Yesterday, I took a sales call from a guy at an email marketing software company. Dissecting the conversation is a fantastic lesson in what not to do in a sales call.
Sales Guy: Hi, I saw that your company has a new e-commerce platform--we're the chosen email marketing software for that platform, so I wanted to reach out. (Interesting, I have never heard of them.) What software do you currently use for your email marketing?
Me: I don't divulge that kind of information over the phone, but you are welcome to tell me about your software.
Sales Guy: You don't divulge that over the phone? (A note of clear sarcasm in his voice.) Um, OK. Well, we work with a lot of e-commerce platforms, and our software is really the best. (No mention of why, which means no reason for me to believe this, but I'll suspend disbelief.) Why don't we put a 15-minute call on the schedule to discuss this in about a week?
Me: You've got my attention right now. (Why ask for a time a week away when you have the person you need on the phone at this very moment?)
Sales Guy: Now? (OK, you're not prepared. Enough said.) Uh, OK. I guess. Well, we are a lot more robust than other providers--we have email campaigns that are based on choices the customer makes as early as their first login to the website, and we also do cart abandonment. (Mazel tov. The software I have already does this, but at least you are getting to some specifics that might be of interest. Too bad it took you three minutes to do that. Also, too bad you are not leveraging the supposed relationship your software has with my e-commerce platform to explain why users like me like your software best. You could have started there and wasted less of your time and mine).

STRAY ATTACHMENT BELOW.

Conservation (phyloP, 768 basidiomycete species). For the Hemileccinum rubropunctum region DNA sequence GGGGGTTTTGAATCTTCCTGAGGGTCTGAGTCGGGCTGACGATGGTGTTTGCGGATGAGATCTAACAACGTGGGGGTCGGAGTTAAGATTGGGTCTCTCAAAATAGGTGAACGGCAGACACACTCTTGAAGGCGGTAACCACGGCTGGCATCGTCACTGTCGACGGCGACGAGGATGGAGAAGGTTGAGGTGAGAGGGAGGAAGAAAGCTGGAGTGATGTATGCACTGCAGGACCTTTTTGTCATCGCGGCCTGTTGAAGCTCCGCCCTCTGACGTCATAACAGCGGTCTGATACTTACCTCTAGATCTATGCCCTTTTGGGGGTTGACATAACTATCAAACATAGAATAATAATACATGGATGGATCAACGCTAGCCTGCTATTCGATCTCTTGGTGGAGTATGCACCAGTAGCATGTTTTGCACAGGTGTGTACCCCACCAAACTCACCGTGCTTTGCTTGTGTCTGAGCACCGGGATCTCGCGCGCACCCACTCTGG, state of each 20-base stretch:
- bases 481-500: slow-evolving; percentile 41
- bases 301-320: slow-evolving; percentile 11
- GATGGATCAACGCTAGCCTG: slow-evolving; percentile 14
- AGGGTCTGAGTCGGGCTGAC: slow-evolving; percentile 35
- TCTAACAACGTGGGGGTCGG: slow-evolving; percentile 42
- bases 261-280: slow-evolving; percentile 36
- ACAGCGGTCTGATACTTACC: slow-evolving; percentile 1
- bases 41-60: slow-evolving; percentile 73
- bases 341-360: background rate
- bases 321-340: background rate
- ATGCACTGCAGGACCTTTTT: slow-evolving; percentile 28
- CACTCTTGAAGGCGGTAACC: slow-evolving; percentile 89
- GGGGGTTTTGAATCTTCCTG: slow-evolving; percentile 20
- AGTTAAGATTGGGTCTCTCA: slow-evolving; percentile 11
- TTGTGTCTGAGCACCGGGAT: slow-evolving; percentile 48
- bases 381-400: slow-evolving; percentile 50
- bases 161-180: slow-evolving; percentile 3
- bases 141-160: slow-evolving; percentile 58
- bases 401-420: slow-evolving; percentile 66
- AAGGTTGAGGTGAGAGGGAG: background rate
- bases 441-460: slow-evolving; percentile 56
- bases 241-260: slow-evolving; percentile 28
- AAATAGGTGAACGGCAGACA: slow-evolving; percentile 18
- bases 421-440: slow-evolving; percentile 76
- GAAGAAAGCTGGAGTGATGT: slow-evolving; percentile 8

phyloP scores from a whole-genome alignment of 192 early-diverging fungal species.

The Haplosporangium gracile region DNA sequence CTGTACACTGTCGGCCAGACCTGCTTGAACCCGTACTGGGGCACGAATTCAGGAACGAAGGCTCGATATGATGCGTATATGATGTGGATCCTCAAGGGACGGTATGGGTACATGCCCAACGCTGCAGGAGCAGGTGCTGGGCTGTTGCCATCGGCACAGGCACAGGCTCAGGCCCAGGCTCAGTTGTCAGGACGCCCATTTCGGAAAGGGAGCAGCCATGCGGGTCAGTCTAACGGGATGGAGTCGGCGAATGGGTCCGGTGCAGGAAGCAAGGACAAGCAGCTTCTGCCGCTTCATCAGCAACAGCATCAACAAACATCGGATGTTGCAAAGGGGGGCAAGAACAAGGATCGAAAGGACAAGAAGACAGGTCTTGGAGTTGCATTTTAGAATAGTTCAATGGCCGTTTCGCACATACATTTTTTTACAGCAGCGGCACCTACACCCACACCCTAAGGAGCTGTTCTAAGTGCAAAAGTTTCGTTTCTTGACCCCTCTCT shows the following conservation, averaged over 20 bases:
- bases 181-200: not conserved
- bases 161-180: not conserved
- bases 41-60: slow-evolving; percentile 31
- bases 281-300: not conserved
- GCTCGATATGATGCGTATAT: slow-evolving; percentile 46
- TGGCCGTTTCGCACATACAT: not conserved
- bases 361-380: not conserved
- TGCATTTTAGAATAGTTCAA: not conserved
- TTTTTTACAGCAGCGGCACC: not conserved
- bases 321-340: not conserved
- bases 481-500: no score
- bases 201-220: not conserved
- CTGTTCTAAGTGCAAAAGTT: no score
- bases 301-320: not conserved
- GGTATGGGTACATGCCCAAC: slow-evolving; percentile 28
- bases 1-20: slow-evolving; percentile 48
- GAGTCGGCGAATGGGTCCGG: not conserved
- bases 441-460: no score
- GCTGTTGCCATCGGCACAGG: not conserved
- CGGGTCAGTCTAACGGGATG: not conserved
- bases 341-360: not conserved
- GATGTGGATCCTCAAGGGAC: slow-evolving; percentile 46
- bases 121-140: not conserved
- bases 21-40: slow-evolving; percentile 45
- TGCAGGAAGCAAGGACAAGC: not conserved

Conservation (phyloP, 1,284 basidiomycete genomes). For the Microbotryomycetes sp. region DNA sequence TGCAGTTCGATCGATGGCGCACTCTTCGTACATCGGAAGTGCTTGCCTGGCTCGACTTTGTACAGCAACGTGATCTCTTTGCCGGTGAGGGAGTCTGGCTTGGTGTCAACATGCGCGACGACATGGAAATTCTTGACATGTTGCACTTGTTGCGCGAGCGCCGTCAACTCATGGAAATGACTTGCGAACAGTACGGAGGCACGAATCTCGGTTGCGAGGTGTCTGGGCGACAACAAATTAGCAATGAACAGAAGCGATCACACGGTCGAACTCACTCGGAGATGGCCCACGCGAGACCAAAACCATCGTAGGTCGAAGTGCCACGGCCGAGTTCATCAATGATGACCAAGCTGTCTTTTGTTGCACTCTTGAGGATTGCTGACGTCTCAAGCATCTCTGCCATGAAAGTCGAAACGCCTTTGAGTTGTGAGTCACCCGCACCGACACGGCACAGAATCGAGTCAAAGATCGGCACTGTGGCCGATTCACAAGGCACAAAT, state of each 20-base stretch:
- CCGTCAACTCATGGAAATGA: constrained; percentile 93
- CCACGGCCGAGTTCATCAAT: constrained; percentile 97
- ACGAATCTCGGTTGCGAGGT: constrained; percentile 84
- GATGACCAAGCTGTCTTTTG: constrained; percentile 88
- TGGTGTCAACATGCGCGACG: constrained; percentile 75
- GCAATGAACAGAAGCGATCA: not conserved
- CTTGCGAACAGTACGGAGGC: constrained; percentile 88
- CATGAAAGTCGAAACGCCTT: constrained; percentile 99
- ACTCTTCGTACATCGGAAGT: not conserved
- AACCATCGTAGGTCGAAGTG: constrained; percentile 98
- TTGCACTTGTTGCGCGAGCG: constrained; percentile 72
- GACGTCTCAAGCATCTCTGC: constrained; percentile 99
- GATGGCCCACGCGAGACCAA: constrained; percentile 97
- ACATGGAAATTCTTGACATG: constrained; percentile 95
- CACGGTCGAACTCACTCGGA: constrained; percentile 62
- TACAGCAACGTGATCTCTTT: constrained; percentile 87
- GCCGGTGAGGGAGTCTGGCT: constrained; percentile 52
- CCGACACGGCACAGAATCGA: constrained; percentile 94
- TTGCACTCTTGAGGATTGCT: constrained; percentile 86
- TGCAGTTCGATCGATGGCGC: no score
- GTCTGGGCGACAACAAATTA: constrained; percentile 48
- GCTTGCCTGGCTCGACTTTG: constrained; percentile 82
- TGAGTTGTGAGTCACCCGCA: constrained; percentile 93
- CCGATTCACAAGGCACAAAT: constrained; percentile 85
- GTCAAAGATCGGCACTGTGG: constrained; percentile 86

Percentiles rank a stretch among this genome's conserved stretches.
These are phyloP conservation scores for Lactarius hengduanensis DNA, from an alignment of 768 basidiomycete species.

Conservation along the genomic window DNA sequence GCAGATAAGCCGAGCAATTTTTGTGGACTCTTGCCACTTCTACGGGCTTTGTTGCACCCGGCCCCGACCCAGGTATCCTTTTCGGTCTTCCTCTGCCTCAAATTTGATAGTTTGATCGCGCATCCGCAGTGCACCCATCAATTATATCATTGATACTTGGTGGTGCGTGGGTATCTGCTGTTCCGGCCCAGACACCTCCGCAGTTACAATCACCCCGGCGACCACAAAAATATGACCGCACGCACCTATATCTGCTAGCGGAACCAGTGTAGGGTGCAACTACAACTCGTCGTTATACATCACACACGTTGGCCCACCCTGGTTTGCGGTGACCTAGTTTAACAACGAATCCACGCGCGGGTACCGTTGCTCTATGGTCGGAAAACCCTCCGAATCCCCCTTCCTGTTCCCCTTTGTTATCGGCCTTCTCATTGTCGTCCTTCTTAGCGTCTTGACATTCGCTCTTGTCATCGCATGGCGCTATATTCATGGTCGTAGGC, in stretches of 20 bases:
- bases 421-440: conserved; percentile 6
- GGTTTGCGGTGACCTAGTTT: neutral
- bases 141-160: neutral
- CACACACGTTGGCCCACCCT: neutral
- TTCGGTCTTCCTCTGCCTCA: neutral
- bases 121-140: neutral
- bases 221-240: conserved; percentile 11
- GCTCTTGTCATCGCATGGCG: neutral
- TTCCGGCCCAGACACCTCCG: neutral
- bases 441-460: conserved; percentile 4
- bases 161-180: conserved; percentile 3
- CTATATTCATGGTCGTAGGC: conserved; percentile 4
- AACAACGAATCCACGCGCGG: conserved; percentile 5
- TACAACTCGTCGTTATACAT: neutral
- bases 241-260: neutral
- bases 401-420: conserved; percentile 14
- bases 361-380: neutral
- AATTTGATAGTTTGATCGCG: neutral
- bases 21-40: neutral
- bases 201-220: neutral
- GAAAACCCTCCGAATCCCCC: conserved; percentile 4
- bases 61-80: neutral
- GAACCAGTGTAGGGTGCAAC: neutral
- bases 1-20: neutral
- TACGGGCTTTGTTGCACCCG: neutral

Me: So, what is the cost for your software?
Sales guy: The cost? (Yes, that thing most customers want to know before they agree to buy something.) Uh, well, for you (Uh-oh, you don't have one price for everybody, what a no-no!), um, it depends on how many emails you send, etc.
Me: OK, say 125,000 per year--by that I mean I send to 5,000 subscribers 18 times per year max, and if you add cart abandonment emails, that gives me some wiggle room still. How much would that be?
Sales guy: Well, um, probably between $800-$2000 per month. (I beg your pardon? A $1200 spread per month in the price differential is a lot. It works out to be a lot of extra expense for my company per year if I fall at the high end rather than the low end of the spectrum. It also tells me, you don't know your product well enough to quote me or that your bosses thought they could just put a dialer on this job to net appointments without giving you proper training.)
Me: That's a lot more than we are paying now. I don't think that's going to happen, but if you want to email me some information about what sets your service apart from similar providers, I'll take a look.
Sales Guy: Oh, yeah, sure, so you can look at it and never talk to me again. (Yes, he actually said this. Way to shoot yourself in the foot rather than using your last words to say something meaningful about what you're selling that might change my mind. I mean you've got only this one conversation to make an impression!)
Me: Or I might look at it, and see something that actually looks like it might have value for my company.
Sales Guy: OK, sure, I'll send you information. (There was that sarcasm again, with a voice that sounded like he would not really send anything, but I gave him my email anyway).
Epilogue: He actually sent the email about an hour later--too long after our call if he really wanted to get traction, because I had moved on to other things, but I happen to open it anyway. The contents are as brief as his sales career is going to be. He merely dropped in a link to the company's website. No further declension of the benefits his software can offer a company like mine, no pricing, no request to follow up. Way to go, bro. The selling cycle stops here.